The White House has not said what Trump wrote on his own prayer note, but press secretary Sean Spicer told a pool reporter that he would find out. Jewish Israelis see the entirety of Jerusalem as their 3,000-year-old capital. Old Testament scripture teaches that King David made Jerusalem the capital of a unified kingdom of Israel about 1,000 years before the birth of Christ.
But Palestinians, who are about one-third of modern Jerusalem’s residents, claim East Jerusalem as the capital of a yet-to-be-recognized Palestinian nation. East Jerusalem is also home to al-Aqsa mosque, which is Islam’s third-holiest site. The other two, the mosques in Mecca and Medina, are both parts of modern-day Saudi Arabia.
According to the U.S. Embassy in Tel Aviv, Muslims refer to the Western Wall as the ‘Buraq Wall’ because they believe the Prophet Muhammed tied his winged horse, named ‘Buraq,’ to the wall during the Prophet’s Night of Ascension.
Trump’s visit to Israel and the West Bank is meant as a peace overture, and the White House has been careful not to appear partisan in the Israeli-Palestinian conflict.
The president is meeting with Prime Minister Benjamin Netanyahu on Monday evening, and with Palestinian Authority president Mahmoud Abbas on Tuesday morning. The White House said last week that Trump would go to the Western Wall without any Israeli politicians in tow. Netanyahu had asked to join the visit.
Trump said Monday evening in Jerusalem that he sees ‘a lot of love’ for Israel among Arab nations that have typically been standoffish at best in their attitudes toward the Jewish state.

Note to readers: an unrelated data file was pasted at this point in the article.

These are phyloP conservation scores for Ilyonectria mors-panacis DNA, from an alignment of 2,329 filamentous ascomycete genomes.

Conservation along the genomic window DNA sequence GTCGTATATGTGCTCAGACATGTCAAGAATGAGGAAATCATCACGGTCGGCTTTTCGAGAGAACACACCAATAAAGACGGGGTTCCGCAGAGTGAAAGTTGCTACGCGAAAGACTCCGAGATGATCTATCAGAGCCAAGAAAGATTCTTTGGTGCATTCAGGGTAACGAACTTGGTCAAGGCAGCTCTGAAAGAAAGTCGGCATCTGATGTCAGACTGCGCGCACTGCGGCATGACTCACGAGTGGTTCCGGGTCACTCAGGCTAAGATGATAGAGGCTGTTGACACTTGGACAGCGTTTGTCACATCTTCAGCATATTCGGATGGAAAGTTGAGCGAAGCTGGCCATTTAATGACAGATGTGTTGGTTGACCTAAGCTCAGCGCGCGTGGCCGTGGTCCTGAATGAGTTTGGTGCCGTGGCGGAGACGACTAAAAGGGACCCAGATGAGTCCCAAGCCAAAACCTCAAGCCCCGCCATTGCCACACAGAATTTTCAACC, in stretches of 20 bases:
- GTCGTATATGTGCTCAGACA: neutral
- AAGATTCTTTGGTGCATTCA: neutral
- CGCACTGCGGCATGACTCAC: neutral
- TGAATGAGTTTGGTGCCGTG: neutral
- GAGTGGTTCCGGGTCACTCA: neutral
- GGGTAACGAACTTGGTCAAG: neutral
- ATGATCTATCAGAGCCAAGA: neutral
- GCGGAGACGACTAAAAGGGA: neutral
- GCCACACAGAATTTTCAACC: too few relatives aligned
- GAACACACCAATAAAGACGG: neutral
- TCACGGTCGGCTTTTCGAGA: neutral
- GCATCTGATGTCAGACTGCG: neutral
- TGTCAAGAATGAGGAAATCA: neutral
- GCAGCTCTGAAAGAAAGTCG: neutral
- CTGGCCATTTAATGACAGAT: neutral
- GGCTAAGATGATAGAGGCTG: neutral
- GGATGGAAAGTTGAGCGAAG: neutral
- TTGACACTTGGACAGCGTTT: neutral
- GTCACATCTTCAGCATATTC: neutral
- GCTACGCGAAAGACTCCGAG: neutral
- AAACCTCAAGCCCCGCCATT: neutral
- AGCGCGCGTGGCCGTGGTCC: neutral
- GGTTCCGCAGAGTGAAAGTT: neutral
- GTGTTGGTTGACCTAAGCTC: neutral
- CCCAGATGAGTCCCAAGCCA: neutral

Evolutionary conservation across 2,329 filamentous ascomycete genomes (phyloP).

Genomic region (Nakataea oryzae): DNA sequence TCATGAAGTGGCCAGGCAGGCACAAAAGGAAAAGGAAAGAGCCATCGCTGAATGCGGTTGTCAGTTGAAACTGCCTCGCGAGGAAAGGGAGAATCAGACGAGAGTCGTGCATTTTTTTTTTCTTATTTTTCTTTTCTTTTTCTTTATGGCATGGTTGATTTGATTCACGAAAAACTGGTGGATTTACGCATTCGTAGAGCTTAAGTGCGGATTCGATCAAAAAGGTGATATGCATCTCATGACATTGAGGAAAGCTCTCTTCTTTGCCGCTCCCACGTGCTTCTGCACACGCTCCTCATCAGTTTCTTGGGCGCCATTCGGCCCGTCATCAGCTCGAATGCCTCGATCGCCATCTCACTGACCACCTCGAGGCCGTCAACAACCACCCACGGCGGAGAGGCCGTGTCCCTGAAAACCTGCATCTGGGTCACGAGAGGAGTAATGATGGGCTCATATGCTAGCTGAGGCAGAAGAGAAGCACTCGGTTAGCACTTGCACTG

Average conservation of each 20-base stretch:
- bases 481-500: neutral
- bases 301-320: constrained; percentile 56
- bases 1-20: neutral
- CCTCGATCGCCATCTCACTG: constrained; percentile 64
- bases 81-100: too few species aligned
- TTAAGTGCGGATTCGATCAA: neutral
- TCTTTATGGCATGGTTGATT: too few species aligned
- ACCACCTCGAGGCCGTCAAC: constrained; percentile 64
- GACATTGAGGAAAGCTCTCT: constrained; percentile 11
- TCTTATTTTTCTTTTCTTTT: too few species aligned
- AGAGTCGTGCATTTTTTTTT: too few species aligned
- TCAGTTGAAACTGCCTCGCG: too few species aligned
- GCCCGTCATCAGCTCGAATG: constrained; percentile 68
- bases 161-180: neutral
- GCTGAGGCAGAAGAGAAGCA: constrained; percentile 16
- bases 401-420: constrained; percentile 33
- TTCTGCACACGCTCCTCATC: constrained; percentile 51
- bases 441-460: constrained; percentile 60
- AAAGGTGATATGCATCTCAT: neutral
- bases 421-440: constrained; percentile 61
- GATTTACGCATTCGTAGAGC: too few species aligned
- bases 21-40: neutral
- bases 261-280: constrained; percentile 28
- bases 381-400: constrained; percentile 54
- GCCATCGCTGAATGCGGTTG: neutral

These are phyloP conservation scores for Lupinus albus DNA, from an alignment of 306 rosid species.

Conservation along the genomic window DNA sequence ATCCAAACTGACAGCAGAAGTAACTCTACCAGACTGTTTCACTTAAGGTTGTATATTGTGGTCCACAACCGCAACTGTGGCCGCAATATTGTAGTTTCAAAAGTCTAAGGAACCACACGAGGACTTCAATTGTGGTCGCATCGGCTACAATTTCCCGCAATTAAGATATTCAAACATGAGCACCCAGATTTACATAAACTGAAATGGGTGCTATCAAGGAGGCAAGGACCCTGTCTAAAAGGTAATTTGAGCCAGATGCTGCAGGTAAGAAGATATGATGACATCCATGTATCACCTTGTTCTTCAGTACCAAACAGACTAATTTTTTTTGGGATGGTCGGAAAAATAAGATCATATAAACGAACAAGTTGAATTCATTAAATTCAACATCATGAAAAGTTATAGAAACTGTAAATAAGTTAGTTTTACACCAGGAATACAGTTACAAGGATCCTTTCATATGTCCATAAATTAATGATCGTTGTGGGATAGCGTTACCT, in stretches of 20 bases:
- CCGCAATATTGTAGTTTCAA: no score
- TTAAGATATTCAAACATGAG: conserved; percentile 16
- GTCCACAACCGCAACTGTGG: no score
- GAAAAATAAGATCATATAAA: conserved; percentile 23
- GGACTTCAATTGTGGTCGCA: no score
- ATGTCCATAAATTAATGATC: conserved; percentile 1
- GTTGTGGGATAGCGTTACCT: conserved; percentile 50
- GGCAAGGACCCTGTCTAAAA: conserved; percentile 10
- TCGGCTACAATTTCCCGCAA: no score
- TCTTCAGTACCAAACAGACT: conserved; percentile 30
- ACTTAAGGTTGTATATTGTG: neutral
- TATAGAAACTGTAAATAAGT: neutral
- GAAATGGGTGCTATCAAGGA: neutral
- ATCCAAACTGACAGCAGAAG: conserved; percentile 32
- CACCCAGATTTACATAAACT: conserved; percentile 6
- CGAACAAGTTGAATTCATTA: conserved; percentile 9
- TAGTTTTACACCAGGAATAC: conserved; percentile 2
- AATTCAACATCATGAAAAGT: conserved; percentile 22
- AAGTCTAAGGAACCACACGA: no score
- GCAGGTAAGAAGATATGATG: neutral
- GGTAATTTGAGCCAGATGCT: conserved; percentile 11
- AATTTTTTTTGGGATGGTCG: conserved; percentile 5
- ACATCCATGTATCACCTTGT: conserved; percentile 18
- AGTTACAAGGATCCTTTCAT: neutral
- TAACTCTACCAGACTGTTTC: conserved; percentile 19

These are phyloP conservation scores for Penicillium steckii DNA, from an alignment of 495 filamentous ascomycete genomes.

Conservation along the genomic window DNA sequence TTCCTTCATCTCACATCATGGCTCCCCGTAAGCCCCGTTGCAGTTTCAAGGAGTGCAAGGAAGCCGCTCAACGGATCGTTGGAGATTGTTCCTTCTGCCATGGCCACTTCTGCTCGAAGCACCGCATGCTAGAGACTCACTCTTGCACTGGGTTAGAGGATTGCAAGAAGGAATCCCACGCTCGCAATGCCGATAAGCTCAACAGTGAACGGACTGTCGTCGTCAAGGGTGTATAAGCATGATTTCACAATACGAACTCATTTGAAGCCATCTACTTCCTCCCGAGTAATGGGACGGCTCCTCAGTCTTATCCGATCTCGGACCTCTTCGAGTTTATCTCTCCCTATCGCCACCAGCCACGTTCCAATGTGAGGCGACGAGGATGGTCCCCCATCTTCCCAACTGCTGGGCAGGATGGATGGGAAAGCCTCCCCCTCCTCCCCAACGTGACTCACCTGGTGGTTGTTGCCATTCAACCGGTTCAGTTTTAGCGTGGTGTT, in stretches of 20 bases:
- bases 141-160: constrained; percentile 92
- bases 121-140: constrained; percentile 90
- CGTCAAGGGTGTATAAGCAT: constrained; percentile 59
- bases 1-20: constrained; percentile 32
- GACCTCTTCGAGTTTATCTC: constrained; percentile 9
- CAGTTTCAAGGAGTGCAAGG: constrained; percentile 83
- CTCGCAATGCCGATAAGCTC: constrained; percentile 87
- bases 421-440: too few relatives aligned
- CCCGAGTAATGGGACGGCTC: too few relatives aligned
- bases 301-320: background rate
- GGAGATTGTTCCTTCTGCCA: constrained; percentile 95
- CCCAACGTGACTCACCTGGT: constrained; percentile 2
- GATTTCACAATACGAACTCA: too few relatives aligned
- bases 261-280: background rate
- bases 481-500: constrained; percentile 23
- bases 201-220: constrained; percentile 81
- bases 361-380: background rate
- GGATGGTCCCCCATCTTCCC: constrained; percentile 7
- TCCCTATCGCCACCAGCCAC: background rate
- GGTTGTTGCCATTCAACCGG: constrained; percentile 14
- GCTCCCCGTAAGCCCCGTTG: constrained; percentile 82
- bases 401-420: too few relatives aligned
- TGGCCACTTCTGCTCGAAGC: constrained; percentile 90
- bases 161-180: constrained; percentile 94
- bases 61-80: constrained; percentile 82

The president has spent the day parlaying a weekend full of meetings in Saudi Arabia into a rationale for a new Middle East peace framework, one that uses the region’s pervasive fear and hatred of Iran as the basis of what he called ‘a new level of partnership.’
‘We’re going to have very productive discussions, in my opinion, with the leaders of other nations,’ Trump said at the famed King David hotel, referring to Muslim countries. ‘And I feel strongly about that because there’s a lot of love out there.’
‘People from all nations, even nations you would be surprised to hear – they want to stop the killing. They’ve had enough.’ Trump did not mention the names of specific potential partners other than Saudi Arabia, whose King Salman played host to him for two days before his arrival Monday morning in Tel Aviv.
The president stood alongside Prime Minister Benjamin Netanyahu and delivered brief remarks between a bilateral meeting and a private double-date dinner with their wives.
Trump said leaders of Gulf states and other Muslim-majority countries who spoke with him in Riyadh share Israel’s goal of stabilizing the Middle East and are willing to work in tandem with Israel on a set of related objectives.
Donald Trump on Monday became the first sitting U.S. president to visit the Western Wall, Judaism’s holiest place of prayer
Trump heard a lesson about the site’s significance from Rabbi Shmuel Rabinowitz and Mordechai Elias who leads the Western Wall Heritage Foundation.